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No Country for Old Men (2007). The Coen Brothers. No Country for Old Men (2007) Cast. The Coen Brothers. The Coen Brothers. The Coen Brothers.

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No Country for Old Men (2007)


The Coen Brothers


"No Country for Old Men" is as good a film as the Coen brothers, Joel and Ethan, have ever made, and they made "Fargo." It involves elements of the thriller and the chase but is essentially a character study, an examination of how its people meet and deal with a man so bad, cruel and unfeeling that there is simply no comprehending him. Chigurh is so evil, he is almost funny sometimes. "He has his principles," says the bounty hunter, who has knowledge of him.

Consider another scene in which the dialogue is as good as any you will hear this year. Chigurh enters a rundown gas station in the middle of wilderness and begins to play a word game with the old man (Gene Jones) behind the cash register, who becomes very nervous. It is clear they are talking about whether Chigurh will kill him. Chigurh has by no means made up his mind. Without explaining why, he asks the man to call the flip of a coin. Listen to what they say, how they say it, how they imply the stakes. Listen to their timing. You want to applaud the writing, which comes from the Coen brothers, out of McCarthy.—Roger Ebert

The Coen Brothers


This movie is a masterful evocation of time, place, character, moral choices, immoral certainties, human nature and fate. It is also, in the photography by Roger Deakins, the editing by the Coens and the music by Carter Burwell, startlingly beautiful, stark and lonely. As McCarthy does with the Judge, the hairless exterminator in his "Blood Meridian" (Ridley Scott's next film), and as in his "Suttree," especially in the scene where the riverbank caves in, the movie demonstrates how pitiful ordinary human feelings are in the face of implacable injustice. The movie also loves some of its characters, and pities them, and has an ear for dialog not as it is spoken but as it is dreamed.

Many of the scenes in "No Country for Old Men" are so flawlessly constructed that you want them to simply continue, and yet they create an emotional suction drawing you to the next scene. Another movie that made me feel that way was "Fargo." To make one such film is a miracle. Here is another.—Roger Ebert

The Coen Brothers


The Coens have often used cruel violence to make their points -- that's nothing new -- but putting that violence to work in the service of allegedly deep themes isn't the same as actually getting your hands dirty. "No Country for Old Men" feels less like a breathing, thinking movie than an exercise. That may be partly because it's an adaptation of a book by a contemporary author who's usually spoken of in hushed, respectful, hat-in-hand tones, as if he were a schoolmarm who'd finally brought some sense and order to a lawless town. I know people who adore McCarthy's prose, but I've always found it to be like particleboard artfully molded to look like warped and worn-down planks, less weatherbeaten than worked over. "No Country for Old Men" is what seems to pass these days for a successful adaptation: It's authentic in the same shop-class-project way.—Stephanie Zacharek in Salon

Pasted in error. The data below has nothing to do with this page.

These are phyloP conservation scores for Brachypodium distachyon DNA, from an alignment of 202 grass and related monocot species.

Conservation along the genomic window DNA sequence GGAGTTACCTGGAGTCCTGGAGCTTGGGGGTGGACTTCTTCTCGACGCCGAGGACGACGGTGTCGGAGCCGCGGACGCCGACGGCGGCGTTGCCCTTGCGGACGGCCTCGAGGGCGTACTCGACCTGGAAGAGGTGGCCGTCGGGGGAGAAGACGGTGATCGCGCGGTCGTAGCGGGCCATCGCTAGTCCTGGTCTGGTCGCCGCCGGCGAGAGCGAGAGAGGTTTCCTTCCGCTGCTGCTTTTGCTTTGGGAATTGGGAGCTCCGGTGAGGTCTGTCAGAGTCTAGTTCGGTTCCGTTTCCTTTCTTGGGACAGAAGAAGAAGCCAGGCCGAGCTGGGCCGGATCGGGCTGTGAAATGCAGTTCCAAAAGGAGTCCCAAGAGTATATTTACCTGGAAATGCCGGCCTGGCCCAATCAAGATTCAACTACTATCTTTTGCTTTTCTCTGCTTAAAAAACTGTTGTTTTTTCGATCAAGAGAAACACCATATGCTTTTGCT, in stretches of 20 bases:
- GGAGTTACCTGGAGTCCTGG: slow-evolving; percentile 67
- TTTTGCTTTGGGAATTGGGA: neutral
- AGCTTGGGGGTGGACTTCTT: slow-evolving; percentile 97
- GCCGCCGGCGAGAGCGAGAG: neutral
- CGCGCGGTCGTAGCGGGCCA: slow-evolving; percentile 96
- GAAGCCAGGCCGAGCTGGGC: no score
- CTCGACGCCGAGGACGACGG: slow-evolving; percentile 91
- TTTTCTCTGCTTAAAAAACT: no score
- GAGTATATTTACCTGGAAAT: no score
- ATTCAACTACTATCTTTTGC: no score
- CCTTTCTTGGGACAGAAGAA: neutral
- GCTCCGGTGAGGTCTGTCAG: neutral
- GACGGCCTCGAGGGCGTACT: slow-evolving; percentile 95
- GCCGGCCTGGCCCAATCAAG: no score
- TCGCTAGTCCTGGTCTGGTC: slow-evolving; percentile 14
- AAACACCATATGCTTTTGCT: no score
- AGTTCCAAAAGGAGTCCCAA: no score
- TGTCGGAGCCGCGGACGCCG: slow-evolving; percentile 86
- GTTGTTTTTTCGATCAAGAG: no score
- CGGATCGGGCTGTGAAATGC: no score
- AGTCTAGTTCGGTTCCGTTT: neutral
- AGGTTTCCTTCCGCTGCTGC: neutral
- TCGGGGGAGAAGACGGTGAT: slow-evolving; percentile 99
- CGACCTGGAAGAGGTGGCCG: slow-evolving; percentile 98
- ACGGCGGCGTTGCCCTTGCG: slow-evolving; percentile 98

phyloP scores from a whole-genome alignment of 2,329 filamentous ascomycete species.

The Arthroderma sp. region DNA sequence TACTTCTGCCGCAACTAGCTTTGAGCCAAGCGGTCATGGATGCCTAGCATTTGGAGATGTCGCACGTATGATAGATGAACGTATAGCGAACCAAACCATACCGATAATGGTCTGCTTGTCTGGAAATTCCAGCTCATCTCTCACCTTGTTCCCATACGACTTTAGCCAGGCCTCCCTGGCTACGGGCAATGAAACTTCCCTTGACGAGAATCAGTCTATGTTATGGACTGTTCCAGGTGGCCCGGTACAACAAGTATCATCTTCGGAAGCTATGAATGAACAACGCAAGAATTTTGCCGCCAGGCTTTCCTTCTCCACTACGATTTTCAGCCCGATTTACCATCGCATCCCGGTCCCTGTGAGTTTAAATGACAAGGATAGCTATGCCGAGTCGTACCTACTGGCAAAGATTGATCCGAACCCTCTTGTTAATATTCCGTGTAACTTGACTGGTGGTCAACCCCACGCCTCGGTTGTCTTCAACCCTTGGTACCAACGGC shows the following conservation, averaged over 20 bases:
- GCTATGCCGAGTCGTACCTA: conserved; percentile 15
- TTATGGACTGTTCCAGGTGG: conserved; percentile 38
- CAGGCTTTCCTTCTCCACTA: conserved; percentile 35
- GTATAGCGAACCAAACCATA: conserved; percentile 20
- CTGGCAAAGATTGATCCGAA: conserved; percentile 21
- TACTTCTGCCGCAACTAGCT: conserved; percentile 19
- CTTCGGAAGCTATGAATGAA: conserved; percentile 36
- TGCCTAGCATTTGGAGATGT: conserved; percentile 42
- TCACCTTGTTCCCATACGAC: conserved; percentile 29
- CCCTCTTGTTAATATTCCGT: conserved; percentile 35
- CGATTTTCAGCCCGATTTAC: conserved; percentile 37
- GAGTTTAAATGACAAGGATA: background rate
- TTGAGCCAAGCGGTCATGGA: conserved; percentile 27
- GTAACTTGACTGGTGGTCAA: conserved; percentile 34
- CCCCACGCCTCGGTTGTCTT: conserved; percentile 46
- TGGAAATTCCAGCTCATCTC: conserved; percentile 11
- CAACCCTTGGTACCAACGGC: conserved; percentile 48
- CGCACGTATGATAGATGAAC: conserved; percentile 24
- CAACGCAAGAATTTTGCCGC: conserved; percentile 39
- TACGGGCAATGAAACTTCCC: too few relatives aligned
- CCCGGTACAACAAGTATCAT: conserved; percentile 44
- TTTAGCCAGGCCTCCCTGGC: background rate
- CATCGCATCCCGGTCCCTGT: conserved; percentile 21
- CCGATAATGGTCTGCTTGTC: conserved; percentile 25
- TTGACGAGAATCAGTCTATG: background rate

The Coen Brothers


No Country is a pitch-perfect thriller that delivers the pleasurable fear and suspense expected of the genre even as it sends its conventions to the shredder. It is masterfully designed and shot, with brilliant sound editing and perhaps the subtlest score in film history, by Carter Burwell; a study could be written just of its use of wind noises. The nightmare quality of the story and the bone-dry humour of the dialogue seem oddly complementary: somehow the Coens linger at the gallows cracking jokes without losing sympathy for the dead. "These boys appear to be managerial," a deputy sheriff notes of some well-dressed corpses at the scene of the massacre.—Ben Walters (Sight and Sound)

The Coen Brothers


There are no edifying models of manhood here. Sheriff Bell is well intentioned but troubled and halting; Moss is courageously but disastrously foolhardy. (Both Moss and Chigurh make repeated attempts at the sort of improvisatory survivalism that was a staple of 1980s television shows like MacGyver and The A-Team, though Chigurh is notably more accomplished.) In Bell's and Moss' marriages, though - with Bell's strongly reminiscent of the loving, supportive relationship between Marge and Norm in Fargo (1996) - the Coens once again suggest that human connection trumps Hollywood-style man-alone heroism. Just compare the relaxed, warm atmosphere of the Moss trailer or the Bell homestead with the dump motels to whose garish signage, flimsy walls and soulless decorations the film pays such keen and damning attention. Here as elsewhere, hotels are the setting for a series of big and little deaths, most of them pointless and dumb. Sheriff Bell recognises the absurdity at work in this world. "I laugh myself sometimes," he says. "Ain't a whole lot else you can do."—Ben Walters (Sight and Sound)

The Coen Brothers